Article Text

Download PDFPDF

102 Potential biomarkers of cognitive impairment in the context of childhood-onset systemic lupus erythematosus
  1. Santiago Arciniegas1,2,
  2. Sarah I Mossad3,4,
  3. Tala El Tal4,
  4. Lawrence Ng4,
  5. Paris Moaf4,
  6. Helen M Branson5,
  7. Adrienne Davis6,
  8. Linda Hiraki4,
  9. Deborah Levy4,
  10. Ashley Danguecan3,4 and
  11. Andrea M Knight1,4
  1. 1Department of Neurosciences and Mental Health, Hospital for Sick Children, Canada
  2. 2Institute of Biomedical Engineering, University of Toronto, Canada
  3. 3Department of Psychology, Hospital for Sick Children, Canada
  4. 4Department of Rheumatology, Hospital for Sick Children, Canada
  5. 5Department of Diagnostic Imaging, Hospital for Sick Children, University of Toronto, Canada
  6. 6Division of Emergency Medicine, Hospital for Sick Children, Canada


Background Cognitive complaints are common in children with childhood-onset systemic lupus erythematosus (cSLE), but neuropsychiatric lupus (NPSLE) remains challenging to diagnose and treat. To increase understanding of contributing mechanisms, we examined the association between cognitive function, disease measures and structural neuroimaging metrics.

Methods We examined a cross-sectional sample of 24 patients with cSLE (ages 12-17) meeting ACR or SLICC classification criteria. Patients completed standardized traditional neurocognitive tests quantifying domains of attention and inhibition (CPT-3, Conners’ Continuous Performance Test 3rd ed), working memory (WISC-V, Wechsler Intelligence Scale for Children 5th ed), and cognitive flexibility (D-KEFS, Delis-Kaplan Executive Function System). Cognitive impairment was defined as a score of 1.5 standard deviations below the mean in any domain. T1-weighted brain magnetic resonance images (MRI) were obtained using a 3T scanner. Advanced structural MRI analysis was used to extract volume, cortical thickness, and surface area metrics for brain segments. Demographic and disease measures were extracted from medical records. We used Partial Least-Squares Regression (PLS2), to examine the association between cognitive function (continuous outcome) and its potential predictors, comprised of structural brain metrics as well as disease and demographic measures. PLS2 analysis enables description of interactions between multivariate and potentially collinear data with a relatively small sample size. Each predictor’s relevance criteria (i.e., stability and significance) were based on the bootstrapped sample distribution of its variable importance in projection (VIP) value, which measures the relative weight of a predictor across all outcome variables.

Results The mean age of the sample was 15.4 years (standard deviation 1.7), 20/24 (83%) were female, and 16/24 (67% were on non-White race/ethnicity. The median disease duration was 1.8 years (interquartile range 1.0, 3.1). Cognitive impairment was present in 10/24 (42%) of patients; only one subject had a diagnosis of NPSLE. In PSL2 analysis (figure 1), 52 predictors were found to be relevant in the estimation of cognitive function (CI = 95%, VIP > 1.18). Of these, 50 were brain structure variables, with the most highly associated brain measures deriving from the frontal lobe (n=19), temporal lobe (n=11), occipital lobe (n=9) and cingulate cortex (n=7). The surface area and volume of the mid-posterior corpus callosum, total left and bilateral cortical volumes, higher level of CRP and older age of patients at study visit were also found to be relevant predictors of cognitive function.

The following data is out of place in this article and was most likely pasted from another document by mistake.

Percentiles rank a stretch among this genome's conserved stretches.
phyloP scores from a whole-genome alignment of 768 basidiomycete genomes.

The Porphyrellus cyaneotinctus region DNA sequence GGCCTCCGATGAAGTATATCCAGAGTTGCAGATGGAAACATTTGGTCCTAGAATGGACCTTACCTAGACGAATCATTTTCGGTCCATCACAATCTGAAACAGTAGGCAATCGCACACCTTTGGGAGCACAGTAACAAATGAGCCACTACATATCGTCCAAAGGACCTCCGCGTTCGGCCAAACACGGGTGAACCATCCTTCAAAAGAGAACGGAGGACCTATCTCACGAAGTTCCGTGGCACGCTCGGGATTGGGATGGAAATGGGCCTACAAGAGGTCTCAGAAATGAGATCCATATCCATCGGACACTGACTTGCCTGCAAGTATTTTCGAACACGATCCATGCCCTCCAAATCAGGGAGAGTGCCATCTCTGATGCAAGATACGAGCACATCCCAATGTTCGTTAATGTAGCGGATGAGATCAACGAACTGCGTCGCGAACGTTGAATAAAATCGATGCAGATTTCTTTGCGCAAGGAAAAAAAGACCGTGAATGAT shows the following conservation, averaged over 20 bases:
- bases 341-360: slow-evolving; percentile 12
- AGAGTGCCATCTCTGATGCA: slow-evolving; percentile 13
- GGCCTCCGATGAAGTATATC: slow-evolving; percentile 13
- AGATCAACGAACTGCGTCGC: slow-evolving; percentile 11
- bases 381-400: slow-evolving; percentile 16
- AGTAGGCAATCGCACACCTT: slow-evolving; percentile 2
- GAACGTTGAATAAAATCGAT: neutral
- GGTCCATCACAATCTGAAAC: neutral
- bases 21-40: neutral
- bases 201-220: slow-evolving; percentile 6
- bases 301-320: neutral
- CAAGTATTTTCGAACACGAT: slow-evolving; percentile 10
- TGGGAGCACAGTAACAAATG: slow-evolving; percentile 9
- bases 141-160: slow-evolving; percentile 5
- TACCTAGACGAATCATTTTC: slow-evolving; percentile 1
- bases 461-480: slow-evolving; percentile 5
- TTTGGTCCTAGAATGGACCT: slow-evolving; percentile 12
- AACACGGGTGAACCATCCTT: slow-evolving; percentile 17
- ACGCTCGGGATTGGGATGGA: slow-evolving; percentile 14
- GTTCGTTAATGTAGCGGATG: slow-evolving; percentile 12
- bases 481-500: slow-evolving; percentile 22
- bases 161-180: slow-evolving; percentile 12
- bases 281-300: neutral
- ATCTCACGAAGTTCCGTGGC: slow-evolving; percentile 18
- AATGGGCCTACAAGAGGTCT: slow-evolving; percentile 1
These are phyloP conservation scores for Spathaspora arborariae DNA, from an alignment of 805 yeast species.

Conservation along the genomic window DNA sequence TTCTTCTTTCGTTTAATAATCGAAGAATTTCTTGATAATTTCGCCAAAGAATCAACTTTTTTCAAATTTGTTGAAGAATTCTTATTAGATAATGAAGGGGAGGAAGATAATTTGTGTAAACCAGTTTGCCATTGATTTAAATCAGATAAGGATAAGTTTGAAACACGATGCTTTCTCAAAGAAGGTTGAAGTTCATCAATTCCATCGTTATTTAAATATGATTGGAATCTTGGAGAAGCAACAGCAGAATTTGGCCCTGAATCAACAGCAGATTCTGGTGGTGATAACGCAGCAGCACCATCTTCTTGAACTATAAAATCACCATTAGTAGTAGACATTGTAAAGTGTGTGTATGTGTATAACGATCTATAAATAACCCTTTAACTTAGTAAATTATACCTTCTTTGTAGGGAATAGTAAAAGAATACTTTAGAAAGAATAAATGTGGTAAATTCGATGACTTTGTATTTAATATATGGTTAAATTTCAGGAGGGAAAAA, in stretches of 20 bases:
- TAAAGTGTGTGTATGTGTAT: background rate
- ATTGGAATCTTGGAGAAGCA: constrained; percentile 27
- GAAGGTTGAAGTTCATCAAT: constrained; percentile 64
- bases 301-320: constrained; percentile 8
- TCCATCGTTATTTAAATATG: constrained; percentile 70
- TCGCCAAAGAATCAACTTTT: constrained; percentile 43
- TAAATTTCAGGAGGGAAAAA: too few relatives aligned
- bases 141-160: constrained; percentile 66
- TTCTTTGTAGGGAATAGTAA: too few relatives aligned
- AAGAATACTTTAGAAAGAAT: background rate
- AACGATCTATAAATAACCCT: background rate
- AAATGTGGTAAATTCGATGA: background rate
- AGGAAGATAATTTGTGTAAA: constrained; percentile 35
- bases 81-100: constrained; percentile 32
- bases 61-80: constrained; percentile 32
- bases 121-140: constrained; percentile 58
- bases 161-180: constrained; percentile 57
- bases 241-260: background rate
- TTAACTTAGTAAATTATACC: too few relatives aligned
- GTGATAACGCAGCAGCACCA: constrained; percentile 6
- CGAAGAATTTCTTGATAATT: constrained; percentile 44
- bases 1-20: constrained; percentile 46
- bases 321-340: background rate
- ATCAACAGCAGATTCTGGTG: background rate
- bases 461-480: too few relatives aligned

Abstract 102 Figure 1

Regions of brain variables most predictive of cognitive function in cSLE sample

Conclusions Objective cognitive impairment was prevalent in >40% of patients with cSLE. Impairment was strongly associated with several structural brain metrics, most of which derived from the frontal lobe. Only one disease-related factor (CRP) and one demographic factor (patient age) were found to be relevant predictors of cognitive function. Our results suggest that computational modeling has the potential to enhance diagnosis of NPSLE. Further study is needed to identify robust disease biomarkers that can be linked to functional and structural brain metrics with the use of machine learning models.

This is an open access article distributed in accordance with the Creative Commons Attribution Non Commercial (CC BY-NC 4.0) license, which permits others to distribute, remix, adapt, build upon this work non-commercially, and license their derivative works on different terms, provided the original work is properly cited, appropriate credit is given, any changes made indicated, and the use is non-commercial. See:

Statistics from

Request Permissions

If you wish to reuse any or all of this article please use the link below which will take you to the Copyright Clearance Center’s RightsLink service. You will be able to get a quick price and instant permission to reuse the content in many different ways.